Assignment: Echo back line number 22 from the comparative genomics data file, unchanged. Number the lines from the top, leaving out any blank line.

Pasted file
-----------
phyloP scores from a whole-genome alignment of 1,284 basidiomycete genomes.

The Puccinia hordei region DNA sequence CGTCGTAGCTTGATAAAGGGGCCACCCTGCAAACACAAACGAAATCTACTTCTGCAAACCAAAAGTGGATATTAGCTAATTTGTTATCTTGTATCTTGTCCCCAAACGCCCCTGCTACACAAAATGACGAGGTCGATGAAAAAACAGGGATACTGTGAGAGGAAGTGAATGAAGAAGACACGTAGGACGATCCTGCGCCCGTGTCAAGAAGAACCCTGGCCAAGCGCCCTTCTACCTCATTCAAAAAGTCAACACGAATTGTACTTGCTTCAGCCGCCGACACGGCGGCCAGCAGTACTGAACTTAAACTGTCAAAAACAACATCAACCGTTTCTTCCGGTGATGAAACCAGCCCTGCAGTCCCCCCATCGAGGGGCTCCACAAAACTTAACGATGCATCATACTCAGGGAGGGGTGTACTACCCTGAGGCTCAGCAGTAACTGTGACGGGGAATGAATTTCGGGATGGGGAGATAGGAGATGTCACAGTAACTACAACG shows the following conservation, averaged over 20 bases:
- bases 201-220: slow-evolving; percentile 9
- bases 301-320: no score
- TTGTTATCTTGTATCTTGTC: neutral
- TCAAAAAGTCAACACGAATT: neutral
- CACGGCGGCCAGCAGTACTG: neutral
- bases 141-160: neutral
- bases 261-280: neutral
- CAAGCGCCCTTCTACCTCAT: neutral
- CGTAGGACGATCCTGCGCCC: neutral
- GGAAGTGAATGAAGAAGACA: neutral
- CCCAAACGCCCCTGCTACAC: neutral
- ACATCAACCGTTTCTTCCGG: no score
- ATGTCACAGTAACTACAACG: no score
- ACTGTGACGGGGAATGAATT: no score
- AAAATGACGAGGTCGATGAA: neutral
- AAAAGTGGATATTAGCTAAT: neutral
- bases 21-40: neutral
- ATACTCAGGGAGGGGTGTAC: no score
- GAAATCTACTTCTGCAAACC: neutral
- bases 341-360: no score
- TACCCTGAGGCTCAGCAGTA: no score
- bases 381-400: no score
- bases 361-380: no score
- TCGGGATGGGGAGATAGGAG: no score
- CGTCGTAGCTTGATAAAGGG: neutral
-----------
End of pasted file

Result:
- bases 341-360: no score